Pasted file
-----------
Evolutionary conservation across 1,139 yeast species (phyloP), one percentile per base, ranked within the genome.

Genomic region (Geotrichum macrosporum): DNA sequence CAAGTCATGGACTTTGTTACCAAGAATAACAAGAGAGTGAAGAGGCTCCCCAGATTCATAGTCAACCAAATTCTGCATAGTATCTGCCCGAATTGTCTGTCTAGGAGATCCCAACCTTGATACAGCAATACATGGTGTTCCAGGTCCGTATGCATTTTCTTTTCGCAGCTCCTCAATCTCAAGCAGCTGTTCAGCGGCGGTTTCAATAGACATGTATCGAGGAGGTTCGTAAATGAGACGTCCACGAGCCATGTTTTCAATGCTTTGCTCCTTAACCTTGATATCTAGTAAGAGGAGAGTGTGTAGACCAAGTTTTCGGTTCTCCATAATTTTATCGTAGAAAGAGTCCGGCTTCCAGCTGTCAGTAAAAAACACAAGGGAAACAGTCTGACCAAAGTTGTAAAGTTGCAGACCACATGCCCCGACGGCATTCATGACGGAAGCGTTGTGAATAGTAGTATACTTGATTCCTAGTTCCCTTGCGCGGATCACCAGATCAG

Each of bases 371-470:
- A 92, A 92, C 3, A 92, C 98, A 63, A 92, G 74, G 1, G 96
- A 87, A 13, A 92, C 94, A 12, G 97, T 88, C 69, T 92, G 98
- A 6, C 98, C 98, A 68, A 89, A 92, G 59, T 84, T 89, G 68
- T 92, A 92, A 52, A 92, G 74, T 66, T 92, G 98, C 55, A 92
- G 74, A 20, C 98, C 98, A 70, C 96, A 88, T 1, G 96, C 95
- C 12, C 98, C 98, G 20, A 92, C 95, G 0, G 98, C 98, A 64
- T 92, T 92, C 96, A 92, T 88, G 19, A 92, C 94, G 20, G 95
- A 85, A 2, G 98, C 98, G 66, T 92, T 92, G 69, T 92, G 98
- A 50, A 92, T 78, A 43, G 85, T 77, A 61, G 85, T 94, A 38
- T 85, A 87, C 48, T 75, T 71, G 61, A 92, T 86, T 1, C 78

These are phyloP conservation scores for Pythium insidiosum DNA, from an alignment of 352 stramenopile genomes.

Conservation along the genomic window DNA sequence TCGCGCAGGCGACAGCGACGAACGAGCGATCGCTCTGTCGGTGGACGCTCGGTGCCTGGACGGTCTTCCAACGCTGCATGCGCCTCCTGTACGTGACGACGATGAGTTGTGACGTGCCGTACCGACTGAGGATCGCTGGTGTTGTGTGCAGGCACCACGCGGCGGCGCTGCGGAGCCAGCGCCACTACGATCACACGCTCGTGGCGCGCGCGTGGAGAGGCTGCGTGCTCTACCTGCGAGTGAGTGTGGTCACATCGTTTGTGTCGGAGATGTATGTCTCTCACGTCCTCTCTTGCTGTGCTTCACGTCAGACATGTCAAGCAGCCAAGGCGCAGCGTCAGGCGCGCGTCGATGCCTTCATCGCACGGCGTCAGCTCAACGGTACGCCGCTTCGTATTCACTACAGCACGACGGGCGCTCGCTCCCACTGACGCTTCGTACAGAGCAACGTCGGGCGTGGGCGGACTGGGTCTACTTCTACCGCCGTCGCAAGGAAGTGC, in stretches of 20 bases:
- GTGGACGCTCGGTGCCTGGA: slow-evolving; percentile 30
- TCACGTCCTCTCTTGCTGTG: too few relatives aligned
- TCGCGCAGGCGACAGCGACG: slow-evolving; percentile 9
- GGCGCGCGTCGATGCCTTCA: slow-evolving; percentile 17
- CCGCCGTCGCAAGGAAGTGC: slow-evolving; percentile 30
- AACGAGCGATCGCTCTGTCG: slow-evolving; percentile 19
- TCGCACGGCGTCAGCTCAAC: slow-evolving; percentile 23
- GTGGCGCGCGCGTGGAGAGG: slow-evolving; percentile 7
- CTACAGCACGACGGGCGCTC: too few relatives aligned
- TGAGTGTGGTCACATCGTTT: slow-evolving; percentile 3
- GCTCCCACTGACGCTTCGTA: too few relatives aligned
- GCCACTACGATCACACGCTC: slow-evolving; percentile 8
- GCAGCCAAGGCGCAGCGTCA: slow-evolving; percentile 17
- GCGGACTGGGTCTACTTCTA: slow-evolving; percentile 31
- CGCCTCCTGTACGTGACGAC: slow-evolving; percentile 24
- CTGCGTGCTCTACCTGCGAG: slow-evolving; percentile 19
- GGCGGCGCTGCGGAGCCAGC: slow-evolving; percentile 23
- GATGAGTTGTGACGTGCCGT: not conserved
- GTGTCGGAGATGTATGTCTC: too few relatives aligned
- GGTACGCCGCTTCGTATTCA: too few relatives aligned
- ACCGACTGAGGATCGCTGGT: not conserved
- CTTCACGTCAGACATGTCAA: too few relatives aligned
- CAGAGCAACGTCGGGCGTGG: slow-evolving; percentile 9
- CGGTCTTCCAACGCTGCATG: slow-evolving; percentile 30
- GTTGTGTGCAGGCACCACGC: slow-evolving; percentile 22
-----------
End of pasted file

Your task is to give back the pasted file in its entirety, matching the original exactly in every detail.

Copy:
Evolutionary conservation across 1,139 yeast species (phyloP), one percentile per base, ranked within the genome.

Genomic region (Geotrichum macrosporum): DNA sequence CAAGTCATGGACTTTGTTACCAAGAATAACAAGAGAGTGAAGAGGCTCCCCAGATTCATAGTCAACCAAATTCTGCATAGTATCTGCCCGAATTGTCTGTCTAGGAGATCCCAACCTTGATACAGCAATACATGGTGTTCCAGGTCCGTATGCATTTTCTTTTCGCAGCTCCTCAATCTCAAGCAGCTGTTCAGCGGCGGTTTCAATAGACATGTATCGAGGAGGTTCGTAAATGAGACGTCCACGAGCCATGTTTTCAATGCTTTGCTCCTTAACCTTGATATCTAGTAAGAGGAGAGTGTGTAGACCAAGTTTTCGGTTCTCCATAATTTTATCGTAGAAAGAGTCCGGCTTCCAGCTGTCAGTAAAAAACACAAGGGAAACAGTCTGACCAAAGTTGTAAAGTTGCAGACCACATGCCCCGACGGCATTCATGACGGAAGCGTTGTGAATAGTAGTATACTTGATTCCTAGTTCCCTTGCGCGGATCACCAGATCAG

Each of bases 371-470:
- A 92, A 92, C 3, A 92, C 98, A 63, A 92, G 74, G 1, G 96
- A 87, A 13, A 92, C 94, A 12, G 97, T 88, C 69, T 92, G 98
- A 6, C 98, C 98, A 68, A 89, A 92, G 59, T 84, T 89, G 68
- T 92, A 92, A 52, A 92, G 74, T 66, T 92, G 98, C 55, A 92
- G 74, A 20, C 98, C 98, A 70, C 96, A 88, T 1, G 96, C 95
- C 12, C 98, C 98, G 20, A 92, C 95, G 0, G 98, C 98, A 64
- T 92, T 92, C 96, A 92, T 88, G 19, A 92, C 94, G 20, G 95
- A 85, A 2, G 98, C 98, G 66, T 92, T 92, G 69, T 92, G 98
- A 50, A 92, T 78, A 43, G 85, T 77, A 61, G 85, T 94, A 38
- T 85, A 87, C 48, T 75, T 71, G 61, A 92, T 86, T 1, C 78

These are phyloP conservation scores for Pythium insidiosum DNA, from an alignment of 352 stramenopile genomes.

Conservation along the genomic window DNA sequence TCGCGCAGGCGACAGCGACGAACGAGCGATCGCTCTGTCGGTGGACGCTCGGTGCCTGGACGGTCTTCCAACGCTGCATGCGCCTCCTGTACGTGACGACGATGAGTTGTGACGTGCCGTACCGACTGAGGATCGCTGGTGTTGTGTGCAGGCACCACGCGGCGGCGCTGCGGAGCCAGCGCCACTACGATCACACGCTCGTGGCGCGCGCGTGGAGAGGCTGCGTGCTCTACCTGCGAGTGAGTGTGGTCACATCGTTTGTGTCGGAGATGTATGTCTCTCACGTCCTCTCTTGCTGTGCTTCACGTCAGACATGTCAAGCAGCCAAGGCGCAGCGTCAGGCGCGCGTCGATGCCTTCATCGCACGGCGTCAGCTCAACGGTACGCCGCTTCGTATTCACTACAGCACGACGGGCGCTCGCTCCCACTGACGCTTCGTACAGAGCAACGTCGGGCGTGGGCGGACTGGGTCTACTTCTACCGCCGTCGCAAGGAAGTGC, in stretches of 20 bases:
- GTGGACGCTCGGTGCCTGGA: slow-evolving; percentile 30
- TCACGTCCTCTCTTGCTGTG: too few relatives aligned
- TCGCGCAGGCGACAGCGACG: slow-evolving; percentile 9
- GGCGCGCGTCGATGCCTTCA: slow-evolving; percentile 17
- CCGCCGTCGCAAGGAAGTGC: slow-evolving; percentile 30
- AACGAGCGATCGCTCTGTCG: slow-evolving; percentile 19
- TCGCACGGCGTCAGCTCAAC: slow-evolving; percentile 23
- GTGGCGCGCGCGTGGAGAGG: slow-evolving; percentile 7
- CTACAGCACGACGGGCGCTC: too few relatives aligned
- TGAGTGTGGTCACATCGTTT: slow-evolving; percentile 3
- GCTCCCACTGACGCTTCGTA: too few relatives aligned
- GCCACTACGATCACACGCTC: slow-evolving; percentile 8
- GCAGCCAAGGCGCAGCGTCA: slow-evolving; percentile 17
- GCGGACTGGGTCTACTTCTA: slow-evolving; percentile 31
- CGCCTCCTGTACGTGACGAC: slow-evolving; percentile 24
- CTGCGTGCTCTACCTGCGAG: slow-evolving; percentile 19
- GGCGGCGCTGCGGAGCCAGC: slow-evolving; percentile 23
- GATGAGTTGTGACGTGCCGT: not conserved
- GTGTCGGAGATGTATGTCTC: too few relatives aligned
- GGTACGCCGCTTCGTATTCA: too few relatives aligned
- ACCGACTGAGGATCGCTGGT: not conserved
- CTTCACGTCAGACATGTCAA: too few relatives aligned
- CAGAGCAACGTCGGGCGTGG: slow-evolving; percentile 9
- CGGTCTTCCAACGCTGCATG: slow-evolving; percentile 30
- GTTGTGTGCAGGCACCACGC: slow-evolving; percentile 22